Microglia-neuron communication is bidirectional, and several lines of evidence implicate ATP as a critical signaling molecule [41–43]. Microglia expression of P2X receptors is restricted to the P2X4 and P2X7 subtypes [42, 44], whose activation evokes current responses, increases intracellular [Ca2+], and causes the release of signaling molecules affecting neuronal functions [45, 46].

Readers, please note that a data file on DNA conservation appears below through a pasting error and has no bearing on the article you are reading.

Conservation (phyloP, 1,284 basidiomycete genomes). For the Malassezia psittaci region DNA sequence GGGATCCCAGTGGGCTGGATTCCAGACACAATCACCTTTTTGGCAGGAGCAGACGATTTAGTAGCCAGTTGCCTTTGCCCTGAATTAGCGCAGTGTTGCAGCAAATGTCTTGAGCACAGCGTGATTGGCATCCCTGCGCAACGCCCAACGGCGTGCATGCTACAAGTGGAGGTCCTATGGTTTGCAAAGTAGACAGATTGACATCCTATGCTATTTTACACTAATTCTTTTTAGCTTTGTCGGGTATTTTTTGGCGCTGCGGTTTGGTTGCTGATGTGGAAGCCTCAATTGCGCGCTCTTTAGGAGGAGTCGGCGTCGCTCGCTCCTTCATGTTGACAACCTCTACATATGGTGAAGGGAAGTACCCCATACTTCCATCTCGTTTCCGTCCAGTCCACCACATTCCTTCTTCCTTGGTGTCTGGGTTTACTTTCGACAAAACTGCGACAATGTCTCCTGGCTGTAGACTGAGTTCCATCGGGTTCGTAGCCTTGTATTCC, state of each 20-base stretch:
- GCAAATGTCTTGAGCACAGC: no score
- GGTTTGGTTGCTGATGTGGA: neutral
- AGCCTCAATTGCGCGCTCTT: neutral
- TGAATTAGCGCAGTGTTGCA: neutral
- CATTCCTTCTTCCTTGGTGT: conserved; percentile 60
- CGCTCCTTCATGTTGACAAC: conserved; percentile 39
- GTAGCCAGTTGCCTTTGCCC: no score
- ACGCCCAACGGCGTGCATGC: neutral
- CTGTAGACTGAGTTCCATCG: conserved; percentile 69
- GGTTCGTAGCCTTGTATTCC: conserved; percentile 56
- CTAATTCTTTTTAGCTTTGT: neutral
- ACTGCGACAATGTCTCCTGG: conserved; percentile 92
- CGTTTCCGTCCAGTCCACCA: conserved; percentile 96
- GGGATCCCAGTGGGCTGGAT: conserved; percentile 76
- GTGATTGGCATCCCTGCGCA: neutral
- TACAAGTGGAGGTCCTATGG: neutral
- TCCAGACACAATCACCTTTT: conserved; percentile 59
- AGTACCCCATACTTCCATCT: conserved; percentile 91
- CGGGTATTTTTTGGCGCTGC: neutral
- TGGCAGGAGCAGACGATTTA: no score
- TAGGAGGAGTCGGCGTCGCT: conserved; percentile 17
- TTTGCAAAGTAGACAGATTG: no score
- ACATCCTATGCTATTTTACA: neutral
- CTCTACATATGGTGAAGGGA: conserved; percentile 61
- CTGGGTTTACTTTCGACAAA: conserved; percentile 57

The central role of P2X4 receptor subtype in neuropathic pain was first reported by . In this paper, authors showed that intrathecal injection of TNP-ATP, acting as antagonist at P2X1-4 receptor subtypes, reverted tactile allodynia in nerve-injured rats. On the contrary, treatment with PPADS, antagonist at P2X1-3, 5, and 7 but not at P2X4 receptor, had no effect. Authors therefore concluded that the main P2X receptor subtype involved in central responses to peripheral nerve injury is the P2X4 receptor, and the development and maintenance of tactile allodynia require its activation. To confirm this hypothesis, targeting P2X4 receptors with antisense oligonucleotides  or the genetic deletion of the P2rx4 gene  significantly attenuated nerve injury-induced pain phenotypes. Moreover, the development of tactile allodynia correlated with a progressive increase in spinal P2X4 receptor expression, which is generally low in naïve CNS .